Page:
My topic this week is the downtown parking study.
The commissioners have agreed to bring legislation to the table regarding a downtown parking study. The total cost of this study will be $38,500 with $20,000 coming from one of the local foundations and $18,500 coming from the Battery Park TIF, which is an excessive amount to study a small area of town.
Does the city need a study to tell us what we already know, that downtown is growing and it is in need of more parking spaces? With the Rieger being remodeled and the possibility of City Hall moving downtown, both projects will place a strain on the parking spaces. Will the study show we need meters for revenue, maybe there is a need to add a couple more floors to the county parking garage, or even an additional parking garage? The city placed meters downtown once before and it caused a loss of business. We even moved City Hall downtown and decided to move it back out of town because of the parking situation. When will the city learn from its past mistakes and stop repeating them?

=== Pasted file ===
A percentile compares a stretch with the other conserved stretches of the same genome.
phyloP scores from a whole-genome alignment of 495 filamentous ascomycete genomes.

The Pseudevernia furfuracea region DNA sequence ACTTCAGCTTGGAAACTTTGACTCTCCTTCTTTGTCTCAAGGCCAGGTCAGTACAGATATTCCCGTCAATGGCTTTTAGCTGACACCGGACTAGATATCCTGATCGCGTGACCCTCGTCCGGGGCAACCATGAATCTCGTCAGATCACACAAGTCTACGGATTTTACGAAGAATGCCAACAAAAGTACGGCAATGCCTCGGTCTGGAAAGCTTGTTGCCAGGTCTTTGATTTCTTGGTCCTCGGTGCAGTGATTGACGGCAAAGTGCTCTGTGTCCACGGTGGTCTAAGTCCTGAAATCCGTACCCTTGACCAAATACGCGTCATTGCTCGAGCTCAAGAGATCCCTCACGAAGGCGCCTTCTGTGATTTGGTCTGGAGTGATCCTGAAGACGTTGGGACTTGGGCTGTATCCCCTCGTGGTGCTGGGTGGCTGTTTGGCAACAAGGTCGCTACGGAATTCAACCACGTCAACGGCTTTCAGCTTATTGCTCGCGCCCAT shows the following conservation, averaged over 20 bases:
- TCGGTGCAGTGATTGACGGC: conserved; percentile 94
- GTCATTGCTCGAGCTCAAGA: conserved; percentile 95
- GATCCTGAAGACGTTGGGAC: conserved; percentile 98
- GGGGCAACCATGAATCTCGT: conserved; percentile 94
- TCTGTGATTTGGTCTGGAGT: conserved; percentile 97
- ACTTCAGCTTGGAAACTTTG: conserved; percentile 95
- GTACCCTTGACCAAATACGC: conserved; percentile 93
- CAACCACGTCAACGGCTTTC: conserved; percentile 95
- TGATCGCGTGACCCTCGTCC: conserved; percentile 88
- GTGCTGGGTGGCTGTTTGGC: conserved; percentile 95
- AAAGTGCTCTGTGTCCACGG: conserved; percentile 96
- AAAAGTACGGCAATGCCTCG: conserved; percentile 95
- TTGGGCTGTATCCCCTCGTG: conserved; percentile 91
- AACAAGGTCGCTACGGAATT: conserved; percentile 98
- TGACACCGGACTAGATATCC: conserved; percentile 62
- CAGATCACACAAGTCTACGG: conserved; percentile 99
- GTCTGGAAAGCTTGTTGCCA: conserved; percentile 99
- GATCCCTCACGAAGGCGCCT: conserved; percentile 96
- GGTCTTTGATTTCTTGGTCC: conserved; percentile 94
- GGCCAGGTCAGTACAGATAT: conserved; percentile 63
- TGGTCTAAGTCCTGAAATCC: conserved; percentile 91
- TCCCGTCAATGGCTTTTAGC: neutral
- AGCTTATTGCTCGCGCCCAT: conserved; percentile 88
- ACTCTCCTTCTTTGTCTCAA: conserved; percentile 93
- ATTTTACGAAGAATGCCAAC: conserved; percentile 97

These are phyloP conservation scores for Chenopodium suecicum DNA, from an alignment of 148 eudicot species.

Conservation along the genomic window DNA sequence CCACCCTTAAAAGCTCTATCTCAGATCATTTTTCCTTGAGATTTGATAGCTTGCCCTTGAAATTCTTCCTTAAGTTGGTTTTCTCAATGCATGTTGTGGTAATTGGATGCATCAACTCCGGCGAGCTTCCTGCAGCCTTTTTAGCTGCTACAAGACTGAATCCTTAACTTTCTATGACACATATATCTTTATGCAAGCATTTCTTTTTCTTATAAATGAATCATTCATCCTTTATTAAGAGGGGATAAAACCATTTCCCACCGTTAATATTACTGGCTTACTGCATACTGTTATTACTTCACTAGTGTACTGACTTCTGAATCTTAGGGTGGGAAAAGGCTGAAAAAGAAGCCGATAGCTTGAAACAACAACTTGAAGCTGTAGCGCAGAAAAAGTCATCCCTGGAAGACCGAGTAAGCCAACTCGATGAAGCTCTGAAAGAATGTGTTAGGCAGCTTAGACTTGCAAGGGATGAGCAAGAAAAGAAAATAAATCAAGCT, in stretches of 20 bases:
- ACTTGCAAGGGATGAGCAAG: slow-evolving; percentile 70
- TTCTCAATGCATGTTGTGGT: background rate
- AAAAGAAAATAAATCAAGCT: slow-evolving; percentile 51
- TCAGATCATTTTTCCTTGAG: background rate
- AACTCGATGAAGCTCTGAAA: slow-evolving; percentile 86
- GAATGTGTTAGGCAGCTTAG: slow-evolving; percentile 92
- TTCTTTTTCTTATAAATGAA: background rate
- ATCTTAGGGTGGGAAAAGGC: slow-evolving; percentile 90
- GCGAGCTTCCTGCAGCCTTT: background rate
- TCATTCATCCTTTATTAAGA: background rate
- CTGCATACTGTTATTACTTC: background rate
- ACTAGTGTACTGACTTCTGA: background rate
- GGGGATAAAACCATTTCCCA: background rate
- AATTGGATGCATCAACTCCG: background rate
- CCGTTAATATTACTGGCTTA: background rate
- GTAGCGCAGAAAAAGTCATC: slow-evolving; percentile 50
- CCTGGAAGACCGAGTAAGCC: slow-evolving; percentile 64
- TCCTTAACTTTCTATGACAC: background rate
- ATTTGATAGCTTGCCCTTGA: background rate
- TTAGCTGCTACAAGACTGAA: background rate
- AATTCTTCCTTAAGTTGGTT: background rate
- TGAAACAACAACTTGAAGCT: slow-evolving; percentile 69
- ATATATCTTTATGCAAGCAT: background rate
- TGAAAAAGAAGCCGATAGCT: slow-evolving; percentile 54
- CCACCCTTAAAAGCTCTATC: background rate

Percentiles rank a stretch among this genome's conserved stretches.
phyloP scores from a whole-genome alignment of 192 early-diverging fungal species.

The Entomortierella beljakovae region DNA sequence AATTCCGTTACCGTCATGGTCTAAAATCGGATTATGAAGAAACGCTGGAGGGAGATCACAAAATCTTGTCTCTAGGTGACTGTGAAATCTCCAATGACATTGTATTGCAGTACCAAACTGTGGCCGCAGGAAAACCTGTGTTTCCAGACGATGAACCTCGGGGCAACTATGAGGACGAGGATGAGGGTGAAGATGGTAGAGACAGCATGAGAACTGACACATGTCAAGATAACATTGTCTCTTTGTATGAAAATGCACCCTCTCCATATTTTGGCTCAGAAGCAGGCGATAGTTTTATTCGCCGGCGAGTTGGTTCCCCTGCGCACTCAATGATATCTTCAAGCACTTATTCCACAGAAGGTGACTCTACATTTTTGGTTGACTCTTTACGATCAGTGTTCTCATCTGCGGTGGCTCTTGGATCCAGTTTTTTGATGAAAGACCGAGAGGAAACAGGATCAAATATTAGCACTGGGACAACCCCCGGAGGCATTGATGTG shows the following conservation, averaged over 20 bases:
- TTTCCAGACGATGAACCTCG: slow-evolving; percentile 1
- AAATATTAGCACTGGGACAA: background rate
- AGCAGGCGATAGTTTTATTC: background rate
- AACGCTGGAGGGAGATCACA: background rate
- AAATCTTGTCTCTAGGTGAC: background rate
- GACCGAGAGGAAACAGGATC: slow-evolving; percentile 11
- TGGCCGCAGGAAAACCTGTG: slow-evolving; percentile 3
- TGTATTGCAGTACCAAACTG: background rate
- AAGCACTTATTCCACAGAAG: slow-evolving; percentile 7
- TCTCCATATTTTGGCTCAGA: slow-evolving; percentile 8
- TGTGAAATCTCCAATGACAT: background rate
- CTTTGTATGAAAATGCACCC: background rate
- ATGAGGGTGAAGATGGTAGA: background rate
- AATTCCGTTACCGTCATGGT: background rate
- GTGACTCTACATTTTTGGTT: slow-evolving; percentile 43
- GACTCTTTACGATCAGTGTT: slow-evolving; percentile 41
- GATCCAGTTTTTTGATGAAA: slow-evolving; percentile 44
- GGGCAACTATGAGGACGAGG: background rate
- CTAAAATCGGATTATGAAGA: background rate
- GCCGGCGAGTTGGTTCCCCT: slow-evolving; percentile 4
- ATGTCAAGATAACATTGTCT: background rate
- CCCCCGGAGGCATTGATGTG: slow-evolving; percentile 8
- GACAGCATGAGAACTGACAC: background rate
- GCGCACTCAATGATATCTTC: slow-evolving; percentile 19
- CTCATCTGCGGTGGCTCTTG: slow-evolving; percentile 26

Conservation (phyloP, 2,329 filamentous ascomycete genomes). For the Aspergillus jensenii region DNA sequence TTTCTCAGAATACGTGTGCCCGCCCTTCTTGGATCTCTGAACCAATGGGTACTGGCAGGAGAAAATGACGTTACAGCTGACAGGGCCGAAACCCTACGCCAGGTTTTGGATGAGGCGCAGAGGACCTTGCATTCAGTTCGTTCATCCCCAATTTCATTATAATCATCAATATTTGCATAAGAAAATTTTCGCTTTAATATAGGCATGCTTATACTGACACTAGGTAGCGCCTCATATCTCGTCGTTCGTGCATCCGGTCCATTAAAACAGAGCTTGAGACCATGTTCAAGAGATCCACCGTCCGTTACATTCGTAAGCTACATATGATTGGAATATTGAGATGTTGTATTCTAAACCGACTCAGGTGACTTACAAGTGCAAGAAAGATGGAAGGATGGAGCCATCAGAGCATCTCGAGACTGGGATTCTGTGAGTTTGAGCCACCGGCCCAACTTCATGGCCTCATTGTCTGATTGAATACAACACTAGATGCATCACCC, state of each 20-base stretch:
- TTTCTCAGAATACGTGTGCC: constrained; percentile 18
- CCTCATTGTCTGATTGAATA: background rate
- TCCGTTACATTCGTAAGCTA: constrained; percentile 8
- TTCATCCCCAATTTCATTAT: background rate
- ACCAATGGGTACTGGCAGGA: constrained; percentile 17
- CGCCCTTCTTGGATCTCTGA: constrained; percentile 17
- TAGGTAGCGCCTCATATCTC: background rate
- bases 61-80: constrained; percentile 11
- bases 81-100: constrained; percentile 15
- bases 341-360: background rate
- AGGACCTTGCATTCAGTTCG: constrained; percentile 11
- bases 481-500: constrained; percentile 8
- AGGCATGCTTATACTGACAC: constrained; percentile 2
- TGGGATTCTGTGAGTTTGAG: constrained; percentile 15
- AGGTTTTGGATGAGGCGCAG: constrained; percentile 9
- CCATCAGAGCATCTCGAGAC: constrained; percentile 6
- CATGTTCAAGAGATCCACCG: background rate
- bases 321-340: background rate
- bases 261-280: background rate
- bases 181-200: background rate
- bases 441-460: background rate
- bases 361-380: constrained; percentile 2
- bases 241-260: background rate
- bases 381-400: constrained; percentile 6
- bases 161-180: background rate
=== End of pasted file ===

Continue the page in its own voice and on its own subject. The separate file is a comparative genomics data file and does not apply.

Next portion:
What happens when the study is completed? Will the city waste even more money because the city cannot afford to take action on the recommendations leaving the city with $18,500 of wasted money? The city has a broken phone system that can’t be repaired anymore and we are wasting money on a study. Where are the responsibilities and priorities for meeting our most critical obligations when it comes to accountability of our tax dollars?
The Mainstreet Association meets regularly with the City Manager to lobby for their downtown projects. A more even distribution of projects is needed so it doesn’t all flow into the downtown district. Sometimes the city has to just say no to the group’s demands and allow the rest of the city to catch up on projects needed elsewhere.
It seems when the Battery Park TIF ($53,00 balance) starts to accumulate any kind of funds, the commissioners feel a need to burn through the money. Ms. Ard has a list of priorities and a parking study was not one of them. The commissioners need to stay focused and not wander from the critical priorities set forth for the year.
Until next week, lets hope the commissioners rethink their vote enough to be more responsible with our tax dollars.